Angioplasty for cerebral vasospasm from eclampsia

Andrew J. Ringer, Adnan I. Qureshi, Stanley H. Kim, Richard D. Fessler, Lee R. Guterman, L. Nelson Hopkins

Research output: Contribution to journalArticlepeer-review

34 Scopus citations


BACKGROUND: Neurological deterioration in eclampsia is considered to be secondary to cerebral vasospasm. Magnesium sulfate therapy improves symptoms and controls seizures, possibly related to its vasorelaxive effects in spastic arteries. Some cases, however, are refractory to magnesium therapy. To our knowledge, there is no report of angioplasty for vasospasm from eclampsia in the literature. METHODS: A 27-year-old woman presented 10 days postpartum with severe mental status changes and left arm and bilateral leg weakness that were refractory to magnesium therapy. Cerebral angiography demonstrated diffuse, severe vasospasm. We treated her with angioplasty of the bilateral middle and posterior cerebral arteries, basilar artery, and bilateral internal carotid arteries. RESULTS: Angioplasty resulted in excellent angiographic improvement. The patient immediately became responsive and appropriate with improved strength in all extremities. She continued to improve throughout her hospital stay and was discharged 10 days postangioplasty. CONCLUSIONS: Cerebral angioplasty is an effective treatment for vasospasm from eclampsia refractory to magnesium therapy. Angiography should be considered early in the course of neurological deterioration, but delayed therapy may also be effective.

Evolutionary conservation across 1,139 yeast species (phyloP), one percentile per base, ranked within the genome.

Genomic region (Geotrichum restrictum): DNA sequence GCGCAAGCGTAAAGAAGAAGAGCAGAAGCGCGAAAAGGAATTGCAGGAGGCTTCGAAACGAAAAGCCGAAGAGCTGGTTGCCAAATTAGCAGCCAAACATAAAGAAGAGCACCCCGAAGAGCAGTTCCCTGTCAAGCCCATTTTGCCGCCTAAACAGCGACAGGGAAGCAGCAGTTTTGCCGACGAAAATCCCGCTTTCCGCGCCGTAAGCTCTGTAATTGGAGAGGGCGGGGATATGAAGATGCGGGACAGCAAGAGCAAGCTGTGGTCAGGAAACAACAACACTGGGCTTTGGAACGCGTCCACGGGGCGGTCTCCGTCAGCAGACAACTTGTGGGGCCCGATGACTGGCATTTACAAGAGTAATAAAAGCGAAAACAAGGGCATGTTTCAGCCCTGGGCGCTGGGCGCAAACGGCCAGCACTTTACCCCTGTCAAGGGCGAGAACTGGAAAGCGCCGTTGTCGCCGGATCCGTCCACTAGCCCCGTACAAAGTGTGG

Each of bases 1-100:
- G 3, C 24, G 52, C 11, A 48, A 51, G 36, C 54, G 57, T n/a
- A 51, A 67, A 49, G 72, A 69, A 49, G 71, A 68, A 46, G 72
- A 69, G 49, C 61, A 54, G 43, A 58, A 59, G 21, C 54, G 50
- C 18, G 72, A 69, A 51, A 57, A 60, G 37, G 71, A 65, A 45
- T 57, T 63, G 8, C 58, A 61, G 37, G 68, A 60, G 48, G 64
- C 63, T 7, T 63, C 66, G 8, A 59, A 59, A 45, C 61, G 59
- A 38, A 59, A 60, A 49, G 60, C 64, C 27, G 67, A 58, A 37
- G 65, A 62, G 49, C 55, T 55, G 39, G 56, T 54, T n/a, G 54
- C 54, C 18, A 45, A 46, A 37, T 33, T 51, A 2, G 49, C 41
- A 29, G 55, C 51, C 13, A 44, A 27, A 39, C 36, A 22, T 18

Original languageEnglish (US)
Pages (from-to)373-378
Number of pages6
JournalSurgical neurology
Issue number6
StatePublished - 2001

Bibliographical note

Funding Information:
The authors thank Paul H. Dressel for preparation of the illustrations. This department receives research support from Cordis Endovascular and Guidant Corporation.


  • Eclampsia
  • Ischemic
  • Pre-eclampsia
  • Seizures
  • Stroke
  • Treatment
  • Vasospasm


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